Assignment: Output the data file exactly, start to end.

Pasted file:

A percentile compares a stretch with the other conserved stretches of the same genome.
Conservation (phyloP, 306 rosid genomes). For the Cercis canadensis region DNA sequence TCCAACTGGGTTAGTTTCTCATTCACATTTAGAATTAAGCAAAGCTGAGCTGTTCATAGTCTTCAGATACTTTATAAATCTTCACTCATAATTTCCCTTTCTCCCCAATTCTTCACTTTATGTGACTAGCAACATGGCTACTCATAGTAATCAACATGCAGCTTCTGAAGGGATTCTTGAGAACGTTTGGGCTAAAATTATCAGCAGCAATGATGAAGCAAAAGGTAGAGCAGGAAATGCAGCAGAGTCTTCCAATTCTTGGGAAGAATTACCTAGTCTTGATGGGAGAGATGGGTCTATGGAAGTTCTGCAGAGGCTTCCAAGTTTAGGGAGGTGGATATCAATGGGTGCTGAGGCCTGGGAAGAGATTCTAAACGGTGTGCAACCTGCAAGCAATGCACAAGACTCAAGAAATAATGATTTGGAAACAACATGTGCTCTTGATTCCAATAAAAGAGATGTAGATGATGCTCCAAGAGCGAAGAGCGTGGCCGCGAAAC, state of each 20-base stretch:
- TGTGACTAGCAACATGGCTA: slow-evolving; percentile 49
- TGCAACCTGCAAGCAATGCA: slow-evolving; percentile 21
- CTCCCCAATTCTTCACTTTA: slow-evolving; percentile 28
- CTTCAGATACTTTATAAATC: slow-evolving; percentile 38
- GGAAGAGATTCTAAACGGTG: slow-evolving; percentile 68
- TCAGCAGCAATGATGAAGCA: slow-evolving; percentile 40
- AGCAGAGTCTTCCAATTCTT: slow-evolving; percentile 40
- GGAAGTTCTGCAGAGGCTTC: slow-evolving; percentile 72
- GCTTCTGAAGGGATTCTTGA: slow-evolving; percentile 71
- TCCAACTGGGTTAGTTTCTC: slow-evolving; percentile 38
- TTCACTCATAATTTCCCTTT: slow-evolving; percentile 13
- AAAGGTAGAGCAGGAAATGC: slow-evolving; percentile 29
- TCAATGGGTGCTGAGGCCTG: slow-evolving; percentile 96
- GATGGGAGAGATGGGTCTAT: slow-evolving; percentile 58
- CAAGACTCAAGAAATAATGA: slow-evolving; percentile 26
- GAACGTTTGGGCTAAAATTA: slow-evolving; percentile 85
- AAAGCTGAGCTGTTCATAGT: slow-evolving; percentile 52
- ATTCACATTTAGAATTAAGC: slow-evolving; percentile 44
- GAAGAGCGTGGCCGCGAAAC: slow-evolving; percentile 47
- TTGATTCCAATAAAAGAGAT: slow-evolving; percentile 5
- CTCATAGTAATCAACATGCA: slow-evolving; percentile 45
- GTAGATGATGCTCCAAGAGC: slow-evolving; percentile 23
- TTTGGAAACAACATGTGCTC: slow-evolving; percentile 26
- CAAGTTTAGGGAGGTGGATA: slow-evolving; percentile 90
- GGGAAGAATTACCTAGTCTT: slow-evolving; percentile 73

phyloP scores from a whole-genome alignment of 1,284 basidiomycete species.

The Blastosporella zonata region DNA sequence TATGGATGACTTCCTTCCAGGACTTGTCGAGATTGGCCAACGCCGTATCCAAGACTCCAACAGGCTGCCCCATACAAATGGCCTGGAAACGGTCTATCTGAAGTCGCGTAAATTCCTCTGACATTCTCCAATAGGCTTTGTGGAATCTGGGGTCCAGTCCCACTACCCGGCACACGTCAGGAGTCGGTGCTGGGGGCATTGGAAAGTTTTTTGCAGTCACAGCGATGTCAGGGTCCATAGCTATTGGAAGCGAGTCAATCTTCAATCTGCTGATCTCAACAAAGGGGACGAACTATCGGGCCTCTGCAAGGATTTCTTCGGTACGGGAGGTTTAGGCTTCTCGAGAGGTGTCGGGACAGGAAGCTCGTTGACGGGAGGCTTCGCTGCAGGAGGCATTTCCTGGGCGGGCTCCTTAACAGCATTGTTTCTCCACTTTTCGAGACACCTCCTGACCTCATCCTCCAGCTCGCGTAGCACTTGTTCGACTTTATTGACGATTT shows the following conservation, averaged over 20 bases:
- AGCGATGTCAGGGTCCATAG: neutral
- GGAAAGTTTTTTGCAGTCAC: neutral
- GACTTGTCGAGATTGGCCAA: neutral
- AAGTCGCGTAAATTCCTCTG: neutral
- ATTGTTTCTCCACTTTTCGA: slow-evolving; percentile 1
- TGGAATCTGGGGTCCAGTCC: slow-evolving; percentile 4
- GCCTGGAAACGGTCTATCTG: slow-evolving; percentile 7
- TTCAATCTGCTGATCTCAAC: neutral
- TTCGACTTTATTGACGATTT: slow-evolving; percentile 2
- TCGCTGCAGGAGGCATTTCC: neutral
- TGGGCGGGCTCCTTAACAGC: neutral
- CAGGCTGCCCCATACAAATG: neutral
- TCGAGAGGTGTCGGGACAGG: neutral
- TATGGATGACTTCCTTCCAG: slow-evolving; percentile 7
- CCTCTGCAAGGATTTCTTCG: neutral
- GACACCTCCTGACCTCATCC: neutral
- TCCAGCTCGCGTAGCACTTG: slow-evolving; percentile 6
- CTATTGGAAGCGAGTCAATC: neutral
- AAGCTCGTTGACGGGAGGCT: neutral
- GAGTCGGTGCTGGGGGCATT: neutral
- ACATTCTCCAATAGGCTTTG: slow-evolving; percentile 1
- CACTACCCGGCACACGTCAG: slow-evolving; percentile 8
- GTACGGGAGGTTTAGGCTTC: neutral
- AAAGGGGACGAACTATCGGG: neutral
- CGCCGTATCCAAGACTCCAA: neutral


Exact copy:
A percentile compares a stretch with the other conserved stretches of the same genome.
Conservation (phyloP, 306 rosid genomes). For the Cercis canadensis region DNA sequence TCCAACTGGGTTAGTTTCTCATTCACATTTAGAATTAAGCAAAGCTGAGCTGTTCATAGTCTTCAGATACTTTATAAATCTTCACTCATAATTTCCCTTTCTCCCCAATTCTTCACTTTATGTGACTAGCAACATGGCTACTCATAGTAATCAACATGCAGCTTCTGAAGGGATTCTTGAGAACGTTTGGGCTAAAATTATCAGCAGCAATGATGAAGCAAAAGGTAGAGCAGGAAATGCAGCAGAGTCTTCCAATTCTTGGGAAGAATTACCTAGTCTTGATGGGAGAGATGGGTCTATGGAAGTTCTGCAGAGGCTTCCAAGTTTAGGGAGGTGGATATCAATGGGTGCTGAGGCCTGGGAAGAGATTCTAAACGGTGTGCAACCTGCAAGCAATGCACAAGACTCAAGAAATAATGATTTGGAAACAACATGTGCTCTTGATTCCAATAAAAGAGATGTAGATGATGCTCCAAGAGCGAAGAGCGTGGCCGCGAAAC, state of each 20-base stretch:
- TGTGACTAGCAACATGGCTA: slow-evolving; percentile 49
- TGCAACCTGCAAGCAATGCA: slow-evolving; percentile 21
- CTCCCCAATTCTTCACTTTA: slow-evolving; percentile 28
- CTTCAGATACTTTATAAATC: slow-evolving; percentile 38
- GGAAGAGATTCTAAACGGTG: slow-evolving; percentile 68
- TCAGCAGCAATGATGAAGCA: slow-evolving; percentile 40
- AGCAGAGTCTTCCAATTCTT: slow-evolving; percentile 40
- GGAAGTTCTGCAGAGGCTTC: slow-evolving; percentile 72
- GCTTCTGAAGGGATTCTTGA: slow-evolving; percentile 71
- TCCAACTGGGTTAGTTTCTC: slow-evolving; percentile 38
- TTCACTCATAATTTCCCTTT: slow-evolving; percentile 13
- AAAGGTAGAGCAGGAAATGC: slow-evolving; percentile 29
- TCAATGGGTGCTGAGGCCTG: slow-evolving; percentile 96
- GATGGGAGAGATGGGTCTAT: slow-evolving; percentile 58
- CAAGACTCAAGAAATAATGA: slow-evolving; percentile 26
- GAACGTTTGGGCTAAAATTA: slow-evolving; percentile 85
- AAAGCTGAGCTGTTCATAGT: slow-evolving; percentile 52
- ATTCACATTTAGAATTAAGC: slow-evolving; percentile 44
- GAAGAGCGTGGCCGCGAAAC: slow-evolving; percentile 47
- TTGATTCCAATAAAAGAGAT: slow-evolving; percentile 5
- CTCATAGTAATCAACATGCA: slow-evolving; percentile 45
- GTAGATGATGCTCCAAGAGC: slow-evolving; percentile 23
- TTTGGAAACAACATGTGCTC: slow-evolving; percentile 26
- CAAGTTTAGGGAGGTGGATA: slow-evolving; percentile 90
- GGGAAGAATTACCTAGTCTT: slow-evolving; percentile 73

phyloP scores from a whole-genome alignment of 1,284 basidiomycete species.

The Blastosporella zonata region DNA sequence TATGGATGACTTCCTTCCAGGACTTGTCGAGATTGGCCAACGCCGTATCCAAGACTCCAACAGGCTGCCCCATACAAATGGCCTGGAAACGGTCTATCTGAAGTCGCGTAAATTCCTCTGACATTCTCCAATAGGCTTTGTGGAATCTGGGGTCCAGTCCCACTACCCGGCACACGTCAGGAGTCGGTGCTGGGGGCATTGGAAAGTTTTTTGCAGTCACAGCGATGTCAGGGTCCATAGCTATTGGAAGCGAGTCAATCTTCAATCTGCTGATCTCAACAAAGGGGACGAACTATCGGGCCTCTGCAAGGATTTCTTCGGTACGGGAGGTTTAGGCTTCTCGAGAGGTGTCGGGACAGGAAGCTCGTTGACGGGAGGCTTCGCTGCAGGAGGCATTTCCTGGGCGGGCTCCTTAACAGCATTGTTTCTCCACTTTTCGAGACACCTCCTGACCTCATCCTCCAGCTCGCGTAGCACTTGTTCGACTTTATTGACGATTT shows the following conservation, averaged over 20 bases:
- AGCGATGTCAGGGTCCATAG: neutral
- GGAAAGTTTTTTGCAGTCAC: neutral
- GACTTGTCGAGATTGGCCAA: neutral
- AAGTCGCGTAAATTCCTCTG: neutral
- ATTGTTTCTCCACTTTTCGA: slow-evolving; percentile 1
- TGGAATCTGGGGTCCAGTCC: slow-evolving; percentile 4
- GCCTGGAAACGGTCTATCTG: slow-evolving; percentile 7
- TTCAATCTGCTGATCTCAAC: neutral
- TTCGACTTTATTGACGATTT: slow-evolving; percentile 2
- TCGCTGCAGGAGGCATTTCC: neutral
- TGGGCGGGCTCCTTAACAGC: neutral
- CAGGCTGCCCCATACAAATG: neutral
- TCGAGAGGTGTCGGGACAGG: neutral
- TATGGATGACTTCCTTCCAG: slow-evolving; percentile 7
- CCTCTGCAAGGATTTCTTCG: neutral
- GACACCTCCTGACCTCATCC: neutral
- TCCAGCTCGCGTAGCACTTG: slow-evolving; percentile 6
- CTATTGGAAGCGAGTCAATC: neutral
- AAGCTCGTTGACGGGAGGCT: neutral
- GAGTCGGTGCTGGGGGCATT: neutral
- ACATTCTCCAATAGGCTTTG: slow-evolving; percentile 1
- CACTACCCGGCACACGTCAG: slow-evolving; percentile 8
- GTACGGGAGGTTTAGGCTTC: neutral
- AAAGGGGACGAACTATCGGG: neutral
- CGCCGTATCCAAGACTCCAA: neutral